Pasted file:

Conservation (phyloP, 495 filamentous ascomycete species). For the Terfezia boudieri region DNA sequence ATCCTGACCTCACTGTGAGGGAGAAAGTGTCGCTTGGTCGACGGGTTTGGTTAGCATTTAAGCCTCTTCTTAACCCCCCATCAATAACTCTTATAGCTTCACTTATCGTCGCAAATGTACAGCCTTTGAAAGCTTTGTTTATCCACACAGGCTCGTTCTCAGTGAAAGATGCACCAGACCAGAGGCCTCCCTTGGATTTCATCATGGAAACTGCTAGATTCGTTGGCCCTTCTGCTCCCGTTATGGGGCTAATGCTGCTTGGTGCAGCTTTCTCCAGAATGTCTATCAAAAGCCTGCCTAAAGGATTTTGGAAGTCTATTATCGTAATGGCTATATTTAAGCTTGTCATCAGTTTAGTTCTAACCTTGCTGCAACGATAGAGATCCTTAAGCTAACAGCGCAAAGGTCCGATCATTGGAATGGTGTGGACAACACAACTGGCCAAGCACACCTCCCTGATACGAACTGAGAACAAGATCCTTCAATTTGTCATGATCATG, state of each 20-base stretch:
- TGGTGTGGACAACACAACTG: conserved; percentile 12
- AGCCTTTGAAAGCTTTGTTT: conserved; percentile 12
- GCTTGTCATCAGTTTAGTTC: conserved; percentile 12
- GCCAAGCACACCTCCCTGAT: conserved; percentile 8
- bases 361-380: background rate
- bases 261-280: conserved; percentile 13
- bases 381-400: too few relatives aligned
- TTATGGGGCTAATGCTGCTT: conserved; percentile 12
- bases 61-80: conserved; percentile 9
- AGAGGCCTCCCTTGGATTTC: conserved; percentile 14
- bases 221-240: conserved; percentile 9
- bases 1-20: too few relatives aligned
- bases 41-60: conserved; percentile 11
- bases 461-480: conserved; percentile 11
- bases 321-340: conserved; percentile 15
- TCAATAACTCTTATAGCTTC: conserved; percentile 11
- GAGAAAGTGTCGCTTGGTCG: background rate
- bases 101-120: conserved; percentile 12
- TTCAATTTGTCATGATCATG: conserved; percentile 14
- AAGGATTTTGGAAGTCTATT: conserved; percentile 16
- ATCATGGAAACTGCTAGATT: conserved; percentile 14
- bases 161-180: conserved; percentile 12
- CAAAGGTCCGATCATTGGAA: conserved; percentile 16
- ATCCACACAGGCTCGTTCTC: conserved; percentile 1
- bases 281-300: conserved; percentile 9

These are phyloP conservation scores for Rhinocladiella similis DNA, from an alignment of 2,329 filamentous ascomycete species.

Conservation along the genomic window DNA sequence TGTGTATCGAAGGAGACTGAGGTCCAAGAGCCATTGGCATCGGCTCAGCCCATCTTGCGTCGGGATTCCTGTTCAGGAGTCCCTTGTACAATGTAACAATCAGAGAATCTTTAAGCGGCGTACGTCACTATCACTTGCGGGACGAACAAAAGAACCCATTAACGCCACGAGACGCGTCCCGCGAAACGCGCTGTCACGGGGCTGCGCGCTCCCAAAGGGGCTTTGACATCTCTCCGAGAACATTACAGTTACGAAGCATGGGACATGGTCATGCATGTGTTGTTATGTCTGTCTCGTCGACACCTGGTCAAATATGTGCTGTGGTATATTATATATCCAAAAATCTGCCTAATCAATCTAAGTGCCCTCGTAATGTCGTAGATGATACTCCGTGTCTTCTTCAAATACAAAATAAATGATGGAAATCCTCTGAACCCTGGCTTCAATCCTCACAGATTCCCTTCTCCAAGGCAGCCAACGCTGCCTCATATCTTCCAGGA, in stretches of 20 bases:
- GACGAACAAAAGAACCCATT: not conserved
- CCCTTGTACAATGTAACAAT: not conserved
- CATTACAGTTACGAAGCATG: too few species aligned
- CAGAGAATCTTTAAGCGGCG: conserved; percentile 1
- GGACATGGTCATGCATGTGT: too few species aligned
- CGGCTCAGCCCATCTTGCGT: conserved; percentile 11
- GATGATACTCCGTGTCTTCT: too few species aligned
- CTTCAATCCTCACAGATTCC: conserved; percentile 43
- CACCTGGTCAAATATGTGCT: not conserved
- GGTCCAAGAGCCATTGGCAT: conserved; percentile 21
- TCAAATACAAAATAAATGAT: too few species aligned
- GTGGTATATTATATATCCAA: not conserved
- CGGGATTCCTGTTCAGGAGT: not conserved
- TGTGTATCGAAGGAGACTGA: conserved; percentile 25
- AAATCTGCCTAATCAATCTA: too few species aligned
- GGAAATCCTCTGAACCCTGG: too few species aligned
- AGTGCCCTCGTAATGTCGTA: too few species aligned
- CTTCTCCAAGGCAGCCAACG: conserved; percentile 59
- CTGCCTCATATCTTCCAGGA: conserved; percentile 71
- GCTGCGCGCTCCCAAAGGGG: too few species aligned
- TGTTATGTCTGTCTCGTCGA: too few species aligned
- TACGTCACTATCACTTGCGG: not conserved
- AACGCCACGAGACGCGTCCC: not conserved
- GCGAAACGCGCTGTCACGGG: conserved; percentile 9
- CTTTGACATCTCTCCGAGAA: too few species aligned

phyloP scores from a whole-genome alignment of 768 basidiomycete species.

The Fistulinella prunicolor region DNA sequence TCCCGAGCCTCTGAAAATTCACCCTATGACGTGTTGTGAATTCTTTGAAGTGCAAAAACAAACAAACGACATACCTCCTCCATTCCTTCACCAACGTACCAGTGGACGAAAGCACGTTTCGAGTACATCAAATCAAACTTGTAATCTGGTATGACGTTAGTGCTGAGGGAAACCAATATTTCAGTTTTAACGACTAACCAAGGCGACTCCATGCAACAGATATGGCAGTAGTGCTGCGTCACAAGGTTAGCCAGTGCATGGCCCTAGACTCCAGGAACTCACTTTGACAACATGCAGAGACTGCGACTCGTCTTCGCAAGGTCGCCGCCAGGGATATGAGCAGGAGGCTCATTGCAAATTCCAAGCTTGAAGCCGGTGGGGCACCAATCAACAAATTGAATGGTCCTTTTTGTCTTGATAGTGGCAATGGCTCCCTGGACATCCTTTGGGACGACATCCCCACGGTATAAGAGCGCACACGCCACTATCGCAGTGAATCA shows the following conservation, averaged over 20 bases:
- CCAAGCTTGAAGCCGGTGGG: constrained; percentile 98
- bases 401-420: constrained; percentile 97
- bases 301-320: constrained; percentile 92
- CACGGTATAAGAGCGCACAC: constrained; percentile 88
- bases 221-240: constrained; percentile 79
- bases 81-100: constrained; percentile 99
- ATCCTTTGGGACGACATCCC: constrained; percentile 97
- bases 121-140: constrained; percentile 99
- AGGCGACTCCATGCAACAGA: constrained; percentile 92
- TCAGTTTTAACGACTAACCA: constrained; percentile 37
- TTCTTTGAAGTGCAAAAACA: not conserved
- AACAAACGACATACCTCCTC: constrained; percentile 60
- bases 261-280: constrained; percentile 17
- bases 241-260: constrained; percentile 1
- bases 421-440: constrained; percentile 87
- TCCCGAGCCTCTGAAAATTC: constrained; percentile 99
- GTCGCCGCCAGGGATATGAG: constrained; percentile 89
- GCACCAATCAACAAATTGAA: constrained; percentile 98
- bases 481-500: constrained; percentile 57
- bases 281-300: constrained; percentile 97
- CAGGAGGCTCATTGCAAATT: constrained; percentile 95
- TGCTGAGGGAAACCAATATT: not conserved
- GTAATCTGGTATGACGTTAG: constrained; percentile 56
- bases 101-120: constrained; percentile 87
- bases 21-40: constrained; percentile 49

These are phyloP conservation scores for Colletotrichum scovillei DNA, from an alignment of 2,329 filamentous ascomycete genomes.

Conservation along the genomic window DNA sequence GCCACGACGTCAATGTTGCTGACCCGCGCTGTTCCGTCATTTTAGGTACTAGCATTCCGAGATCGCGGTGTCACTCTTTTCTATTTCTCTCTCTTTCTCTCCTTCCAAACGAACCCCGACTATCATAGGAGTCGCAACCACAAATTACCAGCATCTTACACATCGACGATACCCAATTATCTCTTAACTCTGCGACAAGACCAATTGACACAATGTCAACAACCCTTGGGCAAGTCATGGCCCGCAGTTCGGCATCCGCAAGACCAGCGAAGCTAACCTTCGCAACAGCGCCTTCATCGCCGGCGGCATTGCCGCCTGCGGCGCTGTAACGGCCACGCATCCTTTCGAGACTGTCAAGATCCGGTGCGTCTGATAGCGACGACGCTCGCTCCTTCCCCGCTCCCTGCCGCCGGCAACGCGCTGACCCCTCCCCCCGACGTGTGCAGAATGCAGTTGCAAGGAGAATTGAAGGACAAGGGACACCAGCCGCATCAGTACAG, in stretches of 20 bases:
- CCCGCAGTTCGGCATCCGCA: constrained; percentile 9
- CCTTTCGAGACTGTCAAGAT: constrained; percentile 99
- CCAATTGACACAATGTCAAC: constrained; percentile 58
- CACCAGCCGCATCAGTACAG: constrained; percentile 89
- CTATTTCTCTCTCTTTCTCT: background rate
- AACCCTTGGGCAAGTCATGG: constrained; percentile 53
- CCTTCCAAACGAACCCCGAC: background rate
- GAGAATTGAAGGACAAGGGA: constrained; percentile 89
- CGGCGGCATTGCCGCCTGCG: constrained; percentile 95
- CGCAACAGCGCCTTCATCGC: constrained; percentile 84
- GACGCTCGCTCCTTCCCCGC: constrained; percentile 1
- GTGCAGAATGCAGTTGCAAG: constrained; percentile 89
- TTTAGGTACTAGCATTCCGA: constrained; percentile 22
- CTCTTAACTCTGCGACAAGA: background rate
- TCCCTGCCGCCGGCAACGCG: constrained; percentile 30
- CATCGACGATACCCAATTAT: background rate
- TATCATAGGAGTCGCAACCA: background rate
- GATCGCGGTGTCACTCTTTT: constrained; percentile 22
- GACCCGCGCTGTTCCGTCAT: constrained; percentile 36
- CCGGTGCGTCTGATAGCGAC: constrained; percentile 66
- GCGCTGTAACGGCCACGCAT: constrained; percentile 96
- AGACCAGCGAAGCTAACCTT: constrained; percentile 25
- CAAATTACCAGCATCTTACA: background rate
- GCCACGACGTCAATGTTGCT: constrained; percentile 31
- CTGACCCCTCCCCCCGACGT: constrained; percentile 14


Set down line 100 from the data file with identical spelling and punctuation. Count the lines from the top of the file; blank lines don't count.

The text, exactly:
- GATCGCGGTGTCACTCTTTT: constrained; percentile 22